Based on an online reopening parent survey, the Patchogue-Medford School Board will vote this week and move forward, or not, on several options.
The options were discussed on Patchogue-Medford’s Facebook page that went live on Monday, Nov. 9.
“Currently, we’re on hybrid,” said Patchogue-Medford schools superintendent Donna Jones of the entire district to the Advance. “For example, students in Cohort 1 are schooled in-person, Monday and Tuesday, then they receive three days of remote instruction. Cohort 2 students have remote Monday, Tuesday, Wednesday, then in-person Thursday and Friday.”
If more in-person instruction at the elementary level was opted for, the school would utilize protective desk barriers.
“We’d prepare for the highest count,” Jones said. “It depends on square footage and number of students.”
“And the barriers can look different,” said Lori Cannetti, assistant superintendent for instruction. “We can have a triangular one for an art class. It depends on the needs of the classes.”
The district currently has approximately 7,400 students.
Deep cleaning is conducted every Wednesday. “At every school location,” Jones said. “When we say ‘deep cleaning,’ it’s communal spaces in the hallways, the floors, the bannisters, a lot more detailed cleaning.”
Jones said NYS Smart Schools bond money enabled the district to upgrade infrastructure targeting bandwidth issues. The $1 million purchase of one-on-one instruction devices that middle school students had in hand for the new school year came from district surplus money.
The goal for each high school student to work with one-on-one devices is being implemented via a current pilot program that will kick in full tilt in January.
“That was from the CARES Act [federal Coronavirus Aid, Relief and Economic Security Act],” Jones said. “Between both sources of funding, we have been able to purchase $2 million of devices.”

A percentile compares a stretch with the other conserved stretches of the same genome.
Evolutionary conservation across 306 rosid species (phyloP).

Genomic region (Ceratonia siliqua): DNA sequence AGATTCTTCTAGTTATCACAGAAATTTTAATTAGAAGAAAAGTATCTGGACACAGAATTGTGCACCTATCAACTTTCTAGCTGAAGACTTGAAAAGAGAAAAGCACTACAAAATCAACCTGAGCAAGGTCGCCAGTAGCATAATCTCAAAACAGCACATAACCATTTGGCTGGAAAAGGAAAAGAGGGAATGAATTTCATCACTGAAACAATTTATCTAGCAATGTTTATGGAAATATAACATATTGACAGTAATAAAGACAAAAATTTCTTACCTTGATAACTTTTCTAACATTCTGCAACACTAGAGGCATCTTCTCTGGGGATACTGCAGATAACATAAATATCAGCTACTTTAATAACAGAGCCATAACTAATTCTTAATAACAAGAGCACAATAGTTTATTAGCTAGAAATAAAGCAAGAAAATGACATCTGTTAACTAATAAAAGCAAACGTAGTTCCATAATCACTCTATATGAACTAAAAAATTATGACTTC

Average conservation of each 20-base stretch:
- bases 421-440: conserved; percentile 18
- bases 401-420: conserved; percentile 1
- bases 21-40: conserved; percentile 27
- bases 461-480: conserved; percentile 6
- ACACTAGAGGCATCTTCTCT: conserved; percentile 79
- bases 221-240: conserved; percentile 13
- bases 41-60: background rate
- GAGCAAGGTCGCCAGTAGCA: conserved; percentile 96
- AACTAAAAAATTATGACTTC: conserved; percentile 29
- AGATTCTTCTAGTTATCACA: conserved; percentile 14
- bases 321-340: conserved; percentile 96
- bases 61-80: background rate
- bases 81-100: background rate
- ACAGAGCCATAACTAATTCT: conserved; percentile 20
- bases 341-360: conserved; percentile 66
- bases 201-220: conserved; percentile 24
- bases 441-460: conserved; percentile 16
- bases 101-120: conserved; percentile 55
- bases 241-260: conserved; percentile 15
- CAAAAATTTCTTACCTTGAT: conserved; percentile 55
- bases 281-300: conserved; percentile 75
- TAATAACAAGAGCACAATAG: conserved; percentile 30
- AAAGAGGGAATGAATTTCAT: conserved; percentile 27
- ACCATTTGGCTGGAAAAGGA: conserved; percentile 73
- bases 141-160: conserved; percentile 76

Jones discussed the advantages.
“It affords them to have live-streaming options,” she said. “So some students can be in school, some can be at home and they’re still getting the same lesson. We put in that request at least three years ago, but because of our urgency and the pandemic, it was approved this summer. They will be available to all high school students in January.”
Jones said the district was utilizing them in the high school now.
“We’re live-streaming pilots in Math and World Language classes,” she said.
“Also in our Career and Technological Education classes,” added Cannetti.
“The goal is to test everything out so if we go into a crisis, we can handle it,” added Jones.
Parental reactions to the district’s COVID handling have run the gamut.
“Parents are no different than any of us, feeling overwhelmed [and] also worrying about elementary child care, family members at home with health issues,” Jones said. “Some feel that our instruction isn’t enough, some feel it’s too much. There are some who want elementary students back five days a week. One thing I can say is that we are monitoring what scientists are saying, if the pandemic rates are rising, and how can we conduct our instruction in a safer way. I know our rates are less than 1/10th of a percent of infection.”